Senator Heidi Heitkamp United States Senator for North Dakota

Press Releases

Aug 09 2018

Heitkamp Tours Mary’s Place, Holds Discussion on Combating Domestic Violence in Jamestown to Keep Communities Strong & Safe

In a One-Day Domestic Violence Survey in 2016 in ND, 309 Victims Sought Housing Refuge, and 188 Adults and Children Received Help through Counseling, Legal Services or Children’s Support Groups – which Mary’s Place will Help Provide

JAMESTOWN, N.D. – U.S. Senator Heidi Heitkamp today toured Mary’s Place, a new facility to provide emergency shelter, resources, and transitional services for victims of domestic and sexual violence in the Jamestown area. Following the tour, Heitkamp convened Mary’s Place staff, local law enforcement, health care professionals, and Jamestown leaders to discuss the needs of the community as it works to address domestic violence and provide shelter and services for survivors.

Like many other communities in North Dakota, Jamestown’s affordable housing opportunities have decreased— which exacerbates the difficulty in finding safe transitional or permanent housing for victims of domestic or sexual violence. After opening in June 2018, Mary’s Place now provides additional safe housing opportunities for victims in Stutsman and Foster counties.

Heitkamp talked about how critical it is to combat domestic violence at both the local and federal levels. She also discussed with the group the progress that has been made to stop domestic violence and better support survivors as a result of the Violence Against Women Act (VAWA) – legislation Heitkamp helped implement statewide when she served as North Dakota’s Attorney General. Reauthorizing VAWA was one of the first bills she cosponsored and helped pass as a U.S. senator in 2013. She worked to include a key provision in VAWA to strengthen existing programs and provide tribal governments the authority and tools necessary to prosecute non-Indian perpetrators who commit these crimes on tribal land. Largely due to VAWA, according to the Justice Department, the annual incidences of domestic violence have fallen more than 60 percent since 1993.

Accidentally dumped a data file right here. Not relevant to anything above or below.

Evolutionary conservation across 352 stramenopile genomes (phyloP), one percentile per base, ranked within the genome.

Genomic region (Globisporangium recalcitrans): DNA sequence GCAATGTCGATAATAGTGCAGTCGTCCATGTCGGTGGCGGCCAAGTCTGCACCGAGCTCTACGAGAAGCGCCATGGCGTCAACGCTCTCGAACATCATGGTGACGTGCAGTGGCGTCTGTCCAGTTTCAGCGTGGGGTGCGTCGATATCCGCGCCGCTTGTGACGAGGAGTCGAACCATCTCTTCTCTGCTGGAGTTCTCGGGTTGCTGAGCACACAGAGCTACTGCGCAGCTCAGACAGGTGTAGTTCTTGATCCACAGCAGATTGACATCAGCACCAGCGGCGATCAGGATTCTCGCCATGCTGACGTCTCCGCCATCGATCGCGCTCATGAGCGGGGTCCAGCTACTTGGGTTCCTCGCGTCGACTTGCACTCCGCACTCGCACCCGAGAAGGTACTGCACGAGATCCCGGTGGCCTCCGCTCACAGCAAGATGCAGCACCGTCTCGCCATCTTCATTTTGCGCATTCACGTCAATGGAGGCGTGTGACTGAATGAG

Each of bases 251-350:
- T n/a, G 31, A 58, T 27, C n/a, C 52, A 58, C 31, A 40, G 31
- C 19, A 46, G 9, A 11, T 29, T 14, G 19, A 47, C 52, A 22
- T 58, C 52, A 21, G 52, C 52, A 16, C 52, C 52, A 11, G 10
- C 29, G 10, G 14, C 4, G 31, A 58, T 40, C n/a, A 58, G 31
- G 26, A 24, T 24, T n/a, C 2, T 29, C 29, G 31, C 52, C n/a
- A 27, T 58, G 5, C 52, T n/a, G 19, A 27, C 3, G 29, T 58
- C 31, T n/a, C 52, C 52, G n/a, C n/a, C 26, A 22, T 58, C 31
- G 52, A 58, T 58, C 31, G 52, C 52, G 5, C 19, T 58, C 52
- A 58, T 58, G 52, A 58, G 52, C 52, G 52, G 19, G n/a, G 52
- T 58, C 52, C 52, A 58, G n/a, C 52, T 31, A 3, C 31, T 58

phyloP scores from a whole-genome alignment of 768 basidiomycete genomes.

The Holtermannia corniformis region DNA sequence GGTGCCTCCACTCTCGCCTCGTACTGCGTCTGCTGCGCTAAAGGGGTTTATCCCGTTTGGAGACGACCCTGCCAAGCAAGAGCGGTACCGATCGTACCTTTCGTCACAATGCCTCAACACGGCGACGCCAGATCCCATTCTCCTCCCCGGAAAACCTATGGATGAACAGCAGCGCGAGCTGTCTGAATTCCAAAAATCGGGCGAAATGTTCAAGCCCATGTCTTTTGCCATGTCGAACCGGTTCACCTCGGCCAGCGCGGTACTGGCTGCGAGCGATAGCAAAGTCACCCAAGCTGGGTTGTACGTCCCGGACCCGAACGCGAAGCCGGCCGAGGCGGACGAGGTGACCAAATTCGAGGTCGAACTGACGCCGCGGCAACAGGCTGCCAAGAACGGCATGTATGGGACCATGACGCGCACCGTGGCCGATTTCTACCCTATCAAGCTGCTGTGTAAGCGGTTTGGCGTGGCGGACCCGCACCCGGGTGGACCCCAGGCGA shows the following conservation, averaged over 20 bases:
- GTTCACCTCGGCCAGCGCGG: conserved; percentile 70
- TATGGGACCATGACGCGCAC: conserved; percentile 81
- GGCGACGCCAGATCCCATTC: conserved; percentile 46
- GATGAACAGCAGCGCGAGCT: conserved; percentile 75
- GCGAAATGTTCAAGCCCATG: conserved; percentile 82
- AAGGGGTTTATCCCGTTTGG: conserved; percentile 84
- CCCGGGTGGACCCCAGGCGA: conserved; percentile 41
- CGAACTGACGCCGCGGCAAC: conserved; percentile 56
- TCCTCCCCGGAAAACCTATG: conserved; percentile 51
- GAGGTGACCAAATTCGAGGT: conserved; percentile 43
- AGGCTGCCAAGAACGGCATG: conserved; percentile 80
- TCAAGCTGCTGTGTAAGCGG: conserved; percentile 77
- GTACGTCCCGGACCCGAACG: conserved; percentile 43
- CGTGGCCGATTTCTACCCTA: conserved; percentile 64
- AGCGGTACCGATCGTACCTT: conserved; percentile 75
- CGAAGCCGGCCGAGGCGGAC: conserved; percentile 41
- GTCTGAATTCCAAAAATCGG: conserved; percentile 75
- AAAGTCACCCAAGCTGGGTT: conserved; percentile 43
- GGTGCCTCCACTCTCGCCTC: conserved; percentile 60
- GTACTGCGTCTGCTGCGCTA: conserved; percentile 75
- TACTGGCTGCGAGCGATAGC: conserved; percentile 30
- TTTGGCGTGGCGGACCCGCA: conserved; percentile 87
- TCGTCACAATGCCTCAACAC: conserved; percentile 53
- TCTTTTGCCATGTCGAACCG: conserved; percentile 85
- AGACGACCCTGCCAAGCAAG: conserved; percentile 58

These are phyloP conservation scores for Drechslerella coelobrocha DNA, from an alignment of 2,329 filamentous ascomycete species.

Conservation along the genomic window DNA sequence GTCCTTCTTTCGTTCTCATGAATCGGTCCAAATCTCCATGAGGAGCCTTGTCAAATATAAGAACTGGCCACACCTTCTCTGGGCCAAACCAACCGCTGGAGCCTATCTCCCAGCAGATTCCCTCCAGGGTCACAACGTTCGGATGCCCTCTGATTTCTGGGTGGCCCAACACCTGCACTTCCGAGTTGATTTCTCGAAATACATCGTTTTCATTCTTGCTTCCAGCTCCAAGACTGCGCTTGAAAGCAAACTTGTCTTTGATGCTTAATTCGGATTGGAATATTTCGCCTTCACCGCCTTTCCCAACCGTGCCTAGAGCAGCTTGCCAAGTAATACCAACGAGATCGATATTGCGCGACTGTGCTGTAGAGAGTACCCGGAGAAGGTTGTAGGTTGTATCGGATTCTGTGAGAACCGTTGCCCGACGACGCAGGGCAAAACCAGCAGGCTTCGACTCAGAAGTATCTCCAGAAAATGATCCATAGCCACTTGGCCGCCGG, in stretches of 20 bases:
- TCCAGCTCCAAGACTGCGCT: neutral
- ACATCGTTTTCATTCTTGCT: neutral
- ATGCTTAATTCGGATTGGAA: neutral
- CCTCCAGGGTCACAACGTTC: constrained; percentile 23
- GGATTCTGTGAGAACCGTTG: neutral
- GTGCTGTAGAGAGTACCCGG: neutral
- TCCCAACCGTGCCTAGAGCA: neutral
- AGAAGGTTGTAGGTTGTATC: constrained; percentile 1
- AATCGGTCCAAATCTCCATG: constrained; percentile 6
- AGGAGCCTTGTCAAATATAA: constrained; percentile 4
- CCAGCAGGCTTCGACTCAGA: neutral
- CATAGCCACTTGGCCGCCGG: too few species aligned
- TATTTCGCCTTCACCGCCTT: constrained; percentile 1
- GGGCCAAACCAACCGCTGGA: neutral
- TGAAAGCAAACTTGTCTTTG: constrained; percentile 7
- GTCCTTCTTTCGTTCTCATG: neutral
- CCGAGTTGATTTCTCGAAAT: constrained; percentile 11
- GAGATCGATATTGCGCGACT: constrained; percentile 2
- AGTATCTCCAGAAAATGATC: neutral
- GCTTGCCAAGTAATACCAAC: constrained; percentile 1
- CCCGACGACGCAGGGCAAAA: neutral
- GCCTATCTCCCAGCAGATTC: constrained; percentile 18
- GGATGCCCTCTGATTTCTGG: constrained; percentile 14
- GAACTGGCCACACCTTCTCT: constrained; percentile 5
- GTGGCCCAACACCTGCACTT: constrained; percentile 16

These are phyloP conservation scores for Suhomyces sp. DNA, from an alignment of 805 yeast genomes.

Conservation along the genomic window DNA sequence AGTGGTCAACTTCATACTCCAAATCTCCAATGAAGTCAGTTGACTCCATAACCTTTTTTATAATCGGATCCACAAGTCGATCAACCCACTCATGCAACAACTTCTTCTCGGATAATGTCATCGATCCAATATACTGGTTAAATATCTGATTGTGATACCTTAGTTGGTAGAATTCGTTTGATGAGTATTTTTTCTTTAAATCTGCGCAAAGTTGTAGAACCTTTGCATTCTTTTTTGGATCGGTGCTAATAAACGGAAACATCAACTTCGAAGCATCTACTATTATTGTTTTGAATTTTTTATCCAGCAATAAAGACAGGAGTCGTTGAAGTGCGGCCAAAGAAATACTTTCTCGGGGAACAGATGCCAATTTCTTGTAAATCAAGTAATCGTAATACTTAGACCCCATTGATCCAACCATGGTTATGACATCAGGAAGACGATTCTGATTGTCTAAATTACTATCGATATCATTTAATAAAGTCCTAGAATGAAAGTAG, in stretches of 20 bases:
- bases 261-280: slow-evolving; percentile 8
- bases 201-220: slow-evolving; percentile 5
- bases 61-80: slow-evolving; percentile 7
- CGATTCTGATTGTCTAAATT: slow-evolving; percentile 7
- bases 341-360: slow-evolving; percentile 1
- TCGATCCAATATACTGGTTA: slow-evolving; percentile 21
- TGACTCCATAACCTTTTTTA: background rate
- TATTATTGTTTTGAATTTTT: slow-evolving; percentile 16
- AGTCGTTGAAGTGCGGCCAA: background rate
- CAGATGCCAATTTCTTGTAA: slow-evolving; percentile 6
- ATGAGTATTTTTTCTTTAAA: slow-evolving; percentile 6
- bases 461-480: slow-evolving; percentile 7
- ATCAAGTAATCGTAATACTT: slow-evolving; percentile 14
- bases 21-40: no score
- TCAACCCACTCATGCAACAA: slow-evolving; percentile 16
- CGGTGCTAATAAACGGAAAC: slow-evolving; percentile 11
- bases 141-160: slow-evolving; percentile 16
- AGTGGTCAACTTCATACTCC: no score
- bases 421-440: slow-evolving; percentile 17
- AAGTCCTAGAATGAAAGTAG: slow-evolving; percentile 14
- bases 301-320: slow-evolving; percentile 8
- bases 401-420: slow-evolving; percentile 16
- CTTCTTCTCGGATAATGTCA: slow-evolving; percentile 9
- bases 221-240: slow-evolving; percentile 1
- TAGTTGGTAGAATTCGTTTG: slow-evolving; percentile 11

“Since my time as Attorney General and in the U.S. Senate, I’ve continued to see the urgent need to help domestic violence victims find safe and reliable housing to escape their abusers,” said Heitkamp. “In addition to providing women and children with safety and residential stability, we also must focus on giving victims and their families the counselling, legal services, and other resources they need to get back on their feet. Today, I heard from community leaders, victims’ advocates, and law enforcement about how the important services offered at Mary’s Place will give the Jamestown community additional tools to provide critical transitional housing and other services for victims of domestic violence in the area. Community efforts like this one— combined with federal efforts I’ve supported like the Violence Against Women Act— make huge differences in reducing incidents of domestic violence, keeping our communities strong and safe, and giving hope to those looking to leave dangerous and traumatic situations.”

“Too many victims of domestic violence don’t receive the comprehensive support they need to escape the violence and permanently leave an abusive relationship,” said Lynne Tally, Executive Director, Mary’s Place at Safe Shelter. “Thankfully, the Jamestown community has graciously stepped up to help address this challenge, and Mary’s Place will provide temporary housing options and wraparound services that best support survivors in our area. We greatly appreciate Senator Heitkamp visiting the new facility today and working to raise awareness about the need for emergency and transitional housing and supportive services across North Dakota. As we work together to stop the spread of family violence, she continues to stand up for domestic violence survivors and their families in our state.”